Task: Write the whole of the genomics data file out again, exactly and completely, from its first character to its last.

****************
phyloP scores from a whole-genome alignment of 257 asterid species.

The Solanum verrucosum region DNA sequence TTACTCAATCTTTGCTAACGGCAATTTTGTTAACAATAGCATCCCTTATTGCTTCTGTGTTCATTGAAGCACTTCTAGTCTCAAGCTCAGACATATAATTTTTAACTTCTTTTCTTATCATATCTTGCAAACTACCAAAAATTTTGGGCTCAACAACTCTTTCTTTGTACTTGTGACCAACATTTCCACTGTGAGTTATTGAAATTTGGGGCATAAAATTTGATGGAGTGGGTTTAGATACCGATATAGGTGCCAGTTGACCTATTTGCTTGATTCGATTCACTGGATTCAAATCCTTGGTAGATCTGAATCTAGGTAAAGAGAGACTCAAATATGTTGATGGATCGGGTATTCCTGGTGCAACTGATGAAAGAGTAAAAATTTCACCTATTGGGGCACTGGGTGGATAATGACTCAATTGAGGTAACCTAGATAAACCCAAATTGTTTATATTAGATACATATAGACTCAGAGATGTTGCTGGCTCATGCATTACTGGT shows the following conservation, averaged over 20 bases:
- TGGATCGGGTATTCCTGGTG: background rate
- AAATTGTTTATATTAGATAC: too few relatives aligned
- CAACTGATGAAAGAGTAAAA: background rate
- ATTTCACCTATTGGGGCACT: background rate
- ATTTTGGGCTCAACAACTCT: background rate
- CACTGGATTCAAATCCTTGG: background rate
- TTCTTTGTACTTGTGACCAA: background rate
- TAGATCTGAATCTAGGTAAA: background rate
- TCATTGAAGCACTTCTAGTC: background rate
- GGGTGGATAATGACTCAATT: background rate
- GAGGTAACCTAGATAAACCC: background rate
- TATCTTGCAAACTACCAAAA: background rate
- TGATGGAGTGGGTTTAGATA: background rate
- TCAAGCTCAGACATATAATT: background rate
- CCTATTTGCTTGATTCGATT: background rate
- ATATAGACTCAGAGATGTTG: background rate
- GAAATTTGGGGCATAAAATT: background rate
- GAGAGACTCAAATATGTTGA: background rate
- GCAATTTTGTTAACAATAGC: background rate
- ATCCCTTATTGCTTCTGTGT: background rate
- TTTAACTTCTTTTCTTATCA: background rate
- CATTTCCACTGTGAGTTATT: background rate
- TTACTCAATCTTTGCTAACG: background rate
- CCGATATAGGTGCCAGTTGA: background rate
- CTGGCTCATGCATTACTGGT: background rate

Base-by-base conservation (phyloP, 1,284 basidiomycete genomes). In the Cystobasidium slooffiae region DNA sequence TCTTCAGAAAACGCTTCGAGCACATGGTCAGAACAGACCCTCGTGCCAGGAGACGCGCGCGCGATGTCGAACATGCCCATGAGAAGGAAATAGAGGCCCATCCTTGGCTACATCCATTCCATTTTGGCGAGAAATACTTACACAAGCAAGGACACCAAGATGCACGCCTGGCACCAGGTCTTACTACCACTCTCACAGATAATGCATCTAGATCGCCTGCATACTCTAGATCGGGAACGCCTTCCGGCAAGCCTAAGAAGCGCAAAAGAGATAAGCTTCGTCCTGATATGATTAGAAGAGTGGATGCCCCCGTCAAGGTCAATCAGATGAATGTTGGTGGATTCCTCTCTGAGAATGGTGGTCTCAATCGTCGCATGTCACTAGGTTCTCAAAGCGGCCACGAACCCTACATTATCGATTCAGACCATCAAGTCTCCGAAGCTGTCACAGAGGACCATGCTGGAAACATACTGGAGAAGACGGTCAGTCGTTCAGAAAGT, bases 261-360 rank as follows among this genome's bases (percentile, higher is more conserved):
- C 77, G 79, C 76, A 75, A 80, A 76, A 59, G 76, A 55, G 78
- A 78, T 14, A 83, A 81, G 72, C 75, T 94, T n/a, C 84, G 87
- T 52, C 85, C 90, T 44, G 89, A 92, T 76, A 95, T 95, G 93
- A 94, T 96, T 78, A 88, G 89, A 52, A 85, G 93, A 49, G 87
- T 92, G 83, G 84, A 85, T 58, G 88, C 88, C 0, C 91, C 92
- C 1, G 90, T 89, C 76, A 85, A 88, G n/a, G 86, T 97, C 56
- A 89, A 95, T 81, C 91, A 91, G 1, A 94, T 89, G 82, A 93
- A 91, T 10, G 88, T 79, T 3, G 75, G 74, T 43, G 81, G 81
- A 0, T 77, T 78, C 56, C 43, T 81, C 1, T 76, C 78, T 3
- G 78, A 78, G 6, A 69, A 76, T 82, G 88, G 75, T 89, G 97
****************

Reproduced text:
phyloP scores from a whole-genome alignment of 257 asterid species.

The Solanum verrucosum region DNA sequence TTACTCAATCTTTGCTAACGGCAATTTTGTTAACAATAGCATCCCTTATTGCTTCTGTGTTCATTGAAGCACTTCTAGTCTCAAGCTCAGACATATAATTTTTAACTTCTTTTCTTATCATATCTTGCAAACTACCAAAAATTTTGGGCTCAACAACTCTTTCTTTGTACTTGTGACCAACATTTCCACTGTGAGTTATTGAAATTTGGGGCATAAAATTTGATGGAGTGGGTTTAGATACCGATATAGGTGCCAGTTGACCTATTTGCTTGATTCGATTCACTGGATTCAAATCCTTGGTAGATCTGAATCTAGGTAAAGAGAGACTCAAATATGTTGATGGATCGGGTATTCCTGGTGCAACTGATGAAAGAGTAAAAATTTCACCTATTGGGGCACTGGGTGGATAATGACTCAATTGAGGTAACCTAGATAAACCCAAATTGTTTATATTAGATACATATAGACTCAGAGATGTTGCTGGCTCATGCATTACTGGT shows the following conservation, averaged over 20 bases:
- TGGATCGGGTATTCCTGGTG: background rate
- AAATTGTTTATATTAGATAC: too few relatives aligned
- CAACTGATGAAAGAGTAAAA: background rate
- ATTTCACCTATTGGGGCACT: background rate
- ATTTTGGGCTCAACAACTCT: background rate
- CACTGGATTCAAATCCTTGG: background rate
- TTCTTTGTACTTGTGACCAA: background rate
- TAGATCTGAATCTAGGTAAA: background rate
- TCATTGAAGCACTTCTAGTC: background rate
- GGGTGGATAATGACTCAATT: background rate
- GAGGTAACCTAGATAAACCC: background rate
- TATCTTGCAAACTACCAAAA: background rate
- TGATGGAGTGGGTTTAGATA: background rate
- TCAAGCTCAGACATATAATT: background rate
- CCTATTTGCTTGATTCGATT: background rate
- ATATAGACTCAGAGATGTTG: background rate
- GAAATTTGGGGCATAAAATT: background rate
- GAGAGACTCAAATATGTTGA: background rate
- GCAATTTTGTTAACAATAGC: background rate
- ATCCCTTATTGCTTCTGTGT: background rate
- TTTAACTTCTTTTCTTATCA: background rate
- CATTTCCACTGTGAGTTATT: background rate
- TTACTCAATCTTTGCTAACG: background rate
- CCGATATAGGTGCCAGTTGA: background rate
- CTGGCTCATGCATTACTGGT: background rate

Base-by-base conservation (phyloP, 1,284 basidiomycete genomes). In the Cystobasidium slooffiae region DNA sequence TCTTCAGAAAACGCTTCGAGCACATGGTCAGAACAGACCCTCGTGCCAGGAGACGCGCGCGCGATGTCGAACATGCCCATGAGAAGGAAATAGAGGCCCATCCTTGGCTACATCCATTCCATTTTGGCGAGAAATACTTACACAAGCAAGGACACCAAGATGCACGCCTGGCACCAGGTCTTACTACCACTCTCACAGATAATGCATCTAGATCGCCTGCATACTCTAGATCGGGAACGCCTTCCGGCAAGCCTAAGAAGCGCAAAAGAGATAAGCTTCGTCCTGATATGATTAGAAGAGTGGATGCCCCCGTCAAGGTCAATCAGATGAATGTTGGTGGATTCCTCTCTGAGAATGGTGGTCTCAATCGTCGCATGTCACTAGGTTCTCAAAGCGGCCACGAACCCTACATTATCGATTCAGACCATCAAGTCTCCGAAGCTGTCACAGAGGACCATGCTGGAAACATACTGGAGAAGACGGTCAGTCGTTCAGAAAGT, bases 261-360 rank as follows among this genome's bases (percentile, higher is more conserved):
- C 77, G 79, C 76, A 75, A 80, A 76, A 59, G 76, A 55, G 78
- A 78, T 14, A 83, A 81, G 72, C 75, T 94, T n/a, C 84, G 87
- T 52, C 85, C 90, T 44, G 89, A 92, T 76, A 95, T 95, G 93
- A 94, T 96, T 78, A 88, G 89, A 52, A 85, G 93, A 49, G 87
- T 92, G 83, G 84, A 85, T 58, G 88, C 88, C 0, C 91, C 92
- C 1, G 90, T 89, C 76, A 85, A 88, G n/a, G 86, T 97, C 56
- A 89, A 95, T 81, C 91, A 91, G 1, A 94, T 89, G 82, A 93
- A 91, T 10, G 88, T 79, T 3, G 75, G 74, T 43, G 81, G 81
- A 0, T 77, T 78, C 56, C 43, T 81, C 1, T 76, C 78, T 3
- G 78, A 78, G 6, A 69, A 76, T 82, G 88, G 75, T 89, G 97